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Why and how to prime your wicks?

Priming a wick is a simple but often misunderstood and underestimated operation, yet it is essential to ensure that your candles will burn as they are intended.
Because this is well worth an individual article, let's take a look at the "why" and the "how".



In order to fully understand what this article is about, you need to know how a wick works.
This is explained in the article How do candles work?

Why?

In most of the cases, a wick is made of braided cotton yarns.
As tight as the braid is, inevitably there will be some amount of air trapped in the wick.
The article titled How do candles work? shows that it's the gasified paraffin that keeps the flame burning and not the wick. However, the first time a candle is lit, it takes some time before the flame reaches the level of the wax and some more time before the heat starts to melt then gasify enough of the paraffin to feed of it.
"Some time" and "some more time" put together can result in a relatively long time. If you add to this the chemical treatment a wick receives, aimed at slowing down its combustion, you'll understand that before enough paraffin can be gazified to feed the wick, the flame has major chances to just die out.



How?

To avoid this, a simple operation is necessary: before you set it up in the mold, let the wick soak for a few minutes in the liquid paraffin.
You should notice that, after a few seconds, a noticeable quantity of small air bubbles escape from the wick and float to the surface of the paraffin. That's exactly what you want: that the air present in the fibers of the wicks be replaced by paraffin.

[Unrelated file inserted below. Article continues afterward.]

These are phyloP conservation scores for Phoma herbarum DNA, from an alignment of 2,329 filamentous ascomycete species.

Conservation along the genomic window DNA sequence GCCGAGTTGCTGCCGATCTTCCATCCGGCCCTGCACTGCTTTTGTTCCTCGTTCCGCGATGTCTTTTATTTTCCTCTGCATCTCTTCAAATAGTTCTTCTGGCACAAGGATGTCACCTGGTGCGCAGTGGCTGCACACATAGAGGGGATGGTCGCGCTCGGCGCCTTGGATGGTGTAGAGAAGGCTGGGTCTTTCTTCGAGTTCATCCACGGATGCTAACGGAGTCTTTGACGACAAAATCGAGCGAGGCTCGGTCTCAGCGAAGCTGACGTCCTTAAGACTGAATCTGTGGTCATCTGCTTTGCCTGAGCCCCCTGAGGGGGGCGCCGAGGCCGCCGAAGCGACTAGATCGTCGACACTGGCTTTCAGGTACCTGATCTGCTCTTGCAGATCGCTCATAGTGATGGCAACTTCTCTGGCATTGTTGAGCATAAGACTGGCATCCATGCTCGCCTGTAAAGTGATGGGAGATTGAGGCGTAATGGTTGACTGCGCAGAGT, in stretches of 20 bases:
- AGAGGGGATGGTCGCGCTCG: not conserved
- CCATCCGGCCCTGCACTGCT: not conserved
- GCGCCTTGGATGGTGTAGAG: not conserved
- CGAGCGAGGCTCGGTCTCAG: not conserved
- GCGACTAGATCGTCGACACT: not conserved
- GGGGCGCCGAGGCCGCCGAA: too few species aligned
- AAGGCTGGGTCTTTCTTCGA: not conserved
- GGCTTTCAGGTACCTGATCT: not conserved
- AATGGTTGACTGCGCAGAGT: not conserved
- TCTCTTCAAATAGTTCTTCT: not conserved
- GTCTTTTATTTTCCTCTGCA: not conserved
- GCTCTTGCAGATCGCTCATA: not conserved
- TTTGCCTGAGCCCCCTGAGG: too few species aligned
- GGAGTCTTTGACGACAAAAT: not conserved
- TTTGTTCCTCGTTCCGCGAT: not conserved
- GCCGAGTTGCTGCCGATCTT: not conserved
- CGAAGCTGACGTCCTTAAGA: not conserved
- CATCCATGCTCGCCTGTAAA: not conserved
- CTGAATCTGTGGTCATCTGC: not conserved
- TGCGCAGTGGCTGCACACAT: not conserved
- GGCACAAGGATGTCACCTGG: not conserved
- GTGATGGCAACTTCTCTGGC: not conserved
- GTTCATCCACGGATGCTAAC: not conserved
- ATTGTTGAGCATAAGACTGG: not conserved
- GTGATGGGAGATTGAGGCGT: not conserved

Thanks to that, the flame will find enough "fuel" inside the wick and will not die out, even if it hasn't reached the surface of the candle yet.
After two minutes (or more, that's not a problem), fish the wick out of the paraffin - using an used fork, for example -, let it drip above your double boiler for a few seconds then take one end in each hand and pull the wick tight. Let it rest on a piece of waxed paper and give it time to cool off completely. A freshly primed wick should be straight before it is allowed to cool off: it's almost impossible to fix afterwards!

Priming your wicks has another advantage : once the air has been replaced with paraffin and because paraffin gets back to a solid state, it will be much easier to insert your wick through the mold's wick hole. Less efforts will also be required to keep the wick straight while pouring.



It is recommended to prime your wicks in pure paraffine, without additives. Don't prime your wicks in a wax formula for container candles, for instance.


Variations

For more creativity, you can try and prime your wicks in coloured paraffin.
Nobody ever said a candle wick must be white or remain white!
An entirely white candle with a black or red wick is gorgeous! Of course, don't over do it with candle dye: your wick will always have a pastel shade; you'll never get a wick of a deep black (or whatever color you're trying to get).
And don't think you can anyway: all you will do is clog the wick and prevent your candle from burning properly.

Priming a wick is a simple but often misunderstood and underestimated operation, yet it is an essential one.
Priming a wick is a simple but often misunderstood and underestimated operation, yet it is an essential one.
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